South Portland High School is seen in October. Derek Davis/Staff Photographer

It’s been more than a year since a 16-year-old allegedly tried to recruit someone to kill people at South Portland High School.

It’s been nine months since police said they stopped a violent attack on the community by arresting him at his home and seizing several high-powered rifles.

It’s been five months since the Cumberland County District Attorney’s office charged the teen with criminal solicitation, arson and terrorizing – charges so serious that his identity was unsealed in court records despite his young age.

But because so much information about the allegations against Tristan Hamilton remains under seal, it’s impossible to assess whether the courts should release more details in the interest of public safety or if – in a system that normally prioritizes protecting juveniles – it has already said too much. 

The paucity of information about Hamilton’s case has frustrated members of the South Portland High School community who want to know whom he threatened and how credible those threats were.

Hamilton’s family and attorneys have argued the publicity surrounding the teen is damaging him.


Privacy is the default in Maine’s juvenile justice system, which aims to shield, rehabilitate and support young offenders so that mistakes they make as minors don’t ruin their adult lives.

But things get more complicated when teenagers face charges that are serious but fall short of murder. Each state handles this gray area differently.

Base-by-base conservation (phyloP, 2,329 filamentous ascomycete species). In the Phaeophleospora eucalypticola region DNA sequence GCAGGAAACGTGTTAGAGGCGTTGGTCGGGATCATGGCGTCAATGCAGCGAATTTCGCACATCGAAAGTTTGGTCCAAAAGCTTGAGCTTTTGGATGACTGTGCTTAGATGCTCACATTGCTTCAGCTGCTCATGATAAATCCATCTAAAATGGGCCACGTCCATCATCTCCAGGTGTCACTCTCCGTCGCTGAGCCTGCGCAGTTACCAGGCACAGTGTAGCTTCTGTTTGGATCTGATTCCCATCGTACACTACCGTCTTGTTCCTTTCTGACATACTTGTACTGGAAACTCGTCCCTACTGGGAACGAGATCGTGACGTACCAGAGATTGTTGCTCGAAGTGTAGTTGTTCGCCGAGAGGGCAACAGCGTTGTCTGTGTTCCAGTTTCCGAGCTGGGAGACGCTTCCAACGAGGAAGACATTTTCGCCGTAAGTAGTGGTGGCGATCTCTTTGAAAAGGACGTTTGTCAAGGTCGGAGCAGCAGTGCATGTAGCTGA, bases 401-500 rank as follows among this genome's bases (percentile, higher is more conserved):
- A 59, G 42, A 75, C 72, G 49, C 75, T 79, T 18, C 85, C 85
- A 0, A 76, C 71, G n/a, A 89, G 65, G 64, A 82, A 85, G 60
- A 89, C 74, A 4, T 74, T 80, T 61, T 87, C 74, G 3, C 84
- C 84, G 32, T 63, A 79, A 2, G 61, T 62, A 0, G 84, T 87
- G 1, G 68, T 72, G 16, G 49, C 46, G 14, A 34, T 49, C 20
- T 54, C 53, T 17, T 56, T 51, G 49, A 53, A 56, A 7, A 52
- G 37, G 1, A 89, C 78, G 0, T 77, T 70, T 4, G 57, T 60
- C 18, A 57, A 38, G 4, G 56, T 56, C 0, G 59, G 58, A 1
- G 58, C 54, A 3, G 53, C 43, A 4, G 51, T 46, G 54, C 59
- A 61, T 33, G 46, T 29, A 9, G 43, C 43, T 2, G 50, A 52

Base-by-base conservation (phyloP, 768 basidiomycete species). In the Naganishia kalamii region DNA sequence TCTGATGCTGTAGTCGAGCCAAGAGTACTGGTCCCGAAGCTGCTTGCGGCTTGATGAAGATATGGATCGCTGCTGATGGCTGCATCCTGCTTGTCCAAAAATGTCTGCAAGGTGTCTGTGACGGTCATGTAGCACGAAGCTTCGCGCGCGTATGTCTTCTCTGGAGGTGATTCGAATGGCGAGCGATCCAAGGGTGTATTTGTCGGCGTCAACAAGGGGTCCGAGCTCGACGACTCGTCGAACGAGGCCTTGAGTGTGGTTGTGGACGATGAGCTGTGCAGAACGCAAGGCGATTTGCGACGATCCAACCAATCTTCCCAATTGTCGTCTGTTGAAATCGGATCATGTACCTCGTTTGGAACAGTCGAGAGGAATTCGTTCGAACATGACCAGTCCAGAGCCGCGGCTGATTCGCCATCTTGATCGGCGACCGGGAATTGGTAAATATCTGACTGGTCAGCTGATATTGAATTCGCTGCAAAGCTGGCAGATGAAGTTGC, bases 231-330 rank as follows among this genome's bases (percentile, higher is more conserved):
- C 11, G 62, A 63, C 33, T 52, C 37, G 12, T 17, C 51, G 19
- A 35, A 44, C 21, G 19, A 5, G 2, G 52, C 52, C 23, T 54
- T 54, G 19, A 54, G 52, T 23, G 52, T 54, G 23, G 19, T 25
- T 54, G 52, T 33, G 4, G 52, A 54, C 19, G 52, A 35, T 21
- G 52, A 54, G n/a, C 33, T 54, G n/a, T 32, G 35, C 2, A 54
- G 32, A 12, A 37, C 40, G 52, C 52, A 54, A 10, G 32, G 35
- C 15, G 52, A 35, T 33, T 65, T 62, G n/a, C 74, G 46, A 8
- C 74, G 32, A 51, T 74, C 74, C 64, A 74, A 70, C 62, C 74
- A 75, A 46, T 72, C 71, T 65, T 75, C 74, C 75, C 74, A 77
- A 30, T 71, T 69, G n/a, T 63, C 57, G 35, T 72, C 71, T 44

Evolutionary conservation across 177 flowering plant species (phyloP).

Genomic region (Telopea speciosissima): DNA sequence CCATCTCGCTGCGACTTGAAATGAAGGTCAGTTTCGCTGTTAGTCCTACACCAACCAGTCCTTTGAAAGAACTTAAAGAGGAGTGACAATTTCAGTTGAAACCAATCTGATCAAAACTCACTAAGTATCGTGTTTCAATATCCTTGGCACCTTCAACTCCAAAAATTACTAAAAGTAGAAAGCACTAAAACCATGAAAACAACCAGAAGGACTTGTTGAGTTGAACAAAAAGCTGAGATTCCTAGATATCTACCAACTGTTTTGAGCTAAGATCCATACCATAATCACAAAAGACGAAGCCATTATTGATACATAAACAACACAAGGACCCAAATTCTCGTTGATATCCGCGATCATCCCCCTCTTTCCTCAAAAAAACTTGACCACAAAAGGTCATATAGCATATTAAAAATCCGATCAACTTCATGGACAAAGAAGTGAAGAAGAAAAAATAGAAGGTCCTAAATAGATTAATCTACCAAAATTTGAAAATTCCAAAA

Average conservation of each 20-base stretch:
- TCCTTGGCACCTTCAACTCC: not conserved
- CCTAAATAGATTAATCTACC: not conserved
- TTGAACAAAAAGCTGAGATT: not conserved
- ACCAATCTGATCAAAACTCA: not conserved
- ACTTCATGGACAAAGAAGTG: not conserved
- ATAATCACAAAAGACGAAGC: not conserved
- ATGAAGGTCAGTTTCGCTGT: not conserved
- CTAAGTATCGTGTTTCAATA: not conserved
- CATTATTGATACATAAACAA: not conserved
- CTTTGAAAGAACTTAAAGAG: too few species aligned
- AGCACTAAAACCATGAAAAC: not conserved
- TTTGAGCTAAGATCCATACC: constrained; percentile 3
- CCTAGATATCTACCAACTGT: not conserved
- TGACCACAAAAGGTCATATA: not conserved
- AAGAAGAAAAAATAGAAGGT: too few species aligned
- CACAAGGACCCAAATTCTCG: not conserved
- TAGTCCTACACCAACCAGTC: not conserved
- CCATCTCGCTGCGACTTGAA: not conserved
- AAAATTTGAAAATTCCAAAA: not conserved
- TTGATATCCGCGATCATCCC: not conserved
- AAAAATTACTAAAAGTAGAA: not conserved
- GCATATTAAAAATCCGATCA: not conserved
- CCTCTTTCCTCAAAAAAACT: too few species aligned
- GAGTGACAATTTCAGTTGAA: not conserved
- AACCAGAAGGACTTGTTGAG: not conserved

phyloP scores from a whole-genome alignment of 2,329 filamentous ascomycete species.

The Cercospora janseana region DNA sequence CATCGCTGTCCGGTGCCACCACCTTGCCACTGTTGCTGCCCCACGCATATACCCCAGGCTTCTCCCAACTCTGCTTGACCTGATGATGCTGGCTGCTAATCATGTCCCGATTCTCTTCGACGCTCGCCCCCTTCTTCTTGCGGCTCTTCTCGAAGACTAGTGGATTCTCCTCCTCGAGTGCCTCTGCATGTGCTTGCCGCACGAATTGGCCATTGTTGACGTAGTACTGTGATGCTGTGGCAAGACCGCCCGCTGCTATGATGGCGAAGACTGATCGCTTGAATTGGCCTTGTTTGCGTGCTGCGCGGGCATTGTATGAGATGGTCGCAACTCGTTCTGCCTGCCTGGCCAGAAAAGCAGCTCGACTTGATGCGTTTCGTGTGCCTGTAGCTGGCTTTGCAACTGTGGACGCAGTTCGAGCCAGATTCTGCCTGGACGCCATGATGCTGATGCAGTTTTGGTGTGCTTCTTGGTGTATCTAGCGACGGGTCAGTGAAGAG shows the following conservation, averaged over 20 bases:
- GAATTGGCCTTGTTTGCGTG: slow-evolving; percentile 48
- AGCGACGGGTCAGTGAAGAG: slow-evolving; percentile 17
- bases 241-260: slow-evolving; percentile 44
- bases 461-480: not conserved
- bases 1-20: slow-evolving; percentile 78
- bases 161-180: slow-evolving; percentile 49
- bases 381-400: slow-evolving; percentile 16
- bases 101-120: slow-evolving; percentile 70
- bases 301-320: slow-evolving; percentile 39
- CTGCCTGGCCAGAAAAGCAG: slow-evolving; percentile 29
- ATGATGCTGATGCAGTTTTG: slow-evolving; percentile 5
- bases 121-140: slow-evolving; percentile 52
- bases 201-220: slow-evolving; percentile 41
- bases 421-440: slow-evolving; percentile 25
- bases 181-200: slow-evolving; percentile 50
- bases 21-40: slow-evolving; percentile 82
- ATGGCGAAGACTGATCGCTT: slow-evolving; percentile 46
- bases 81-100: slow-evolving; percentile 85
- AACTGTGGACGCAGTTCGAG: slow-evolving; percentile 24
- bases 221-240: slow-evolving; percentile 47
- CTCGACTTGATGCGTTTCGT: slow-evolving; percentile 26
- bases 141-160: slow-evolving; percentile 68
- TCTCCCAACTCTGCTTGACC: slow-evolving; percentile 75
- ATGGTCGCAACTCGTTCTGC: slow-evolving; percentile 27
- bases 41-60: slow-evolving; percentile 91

In the spring of 2022, a 16-year-old student at Berkeley High School in California was charged with crimes including criminal solicitation of murder after police raided his home and found parts to make weapons and explosives, according to local news reports. He pleaded guilty to a felony and was placed in juvenile detention a month later. His name has never been published. 

In Florida, three boys between the ages of 14 and 15 were arrested in October for allegedly making a “hit list” of Creekside High School classmates they wanted to hurt or kill. The St. John’s County Sheriff’s Office immediately released their names and mug shots.

In the South Portland case, Judge Peter Darvin’s strict gag order has limited courtroom discussion of Hamilton’s supposed plot to vague statements. But in several hearings, prosecutors have argued that the public safety concerns at the heart of the case are serious enough to trump concerns for the teenager’s privacy.

“It’s all about rehabilitation until it bumps up against public safety concerns,” Cumberland County Assistant District Attorney Michelle McCulloch said last month in a wide-ranging interview about the juvenile justice system.


During a two-day hearing expected to begin on March 1, prosecutors will argue that Hamilton, who was 15 or 16 at the time he allegedly planned the attack, should be tried as an adult. How Darvin rules on that motion will dramatically affect how the rest of teenager’s case plays out and what types of punishment he could face.

But whatever the ultimate outcome of prosecutors’ effort to “bind over” Hamilton’s case from juvenile to adult court, the hearing will shed light finally on a case that today remains shrouded in mystery.

Officials prepare to reopen the Cumberland County Courthouse on Jan. 4 after it was evacuated briefly after an emailed bomb threat. Ben McCanna/Portland Press Herald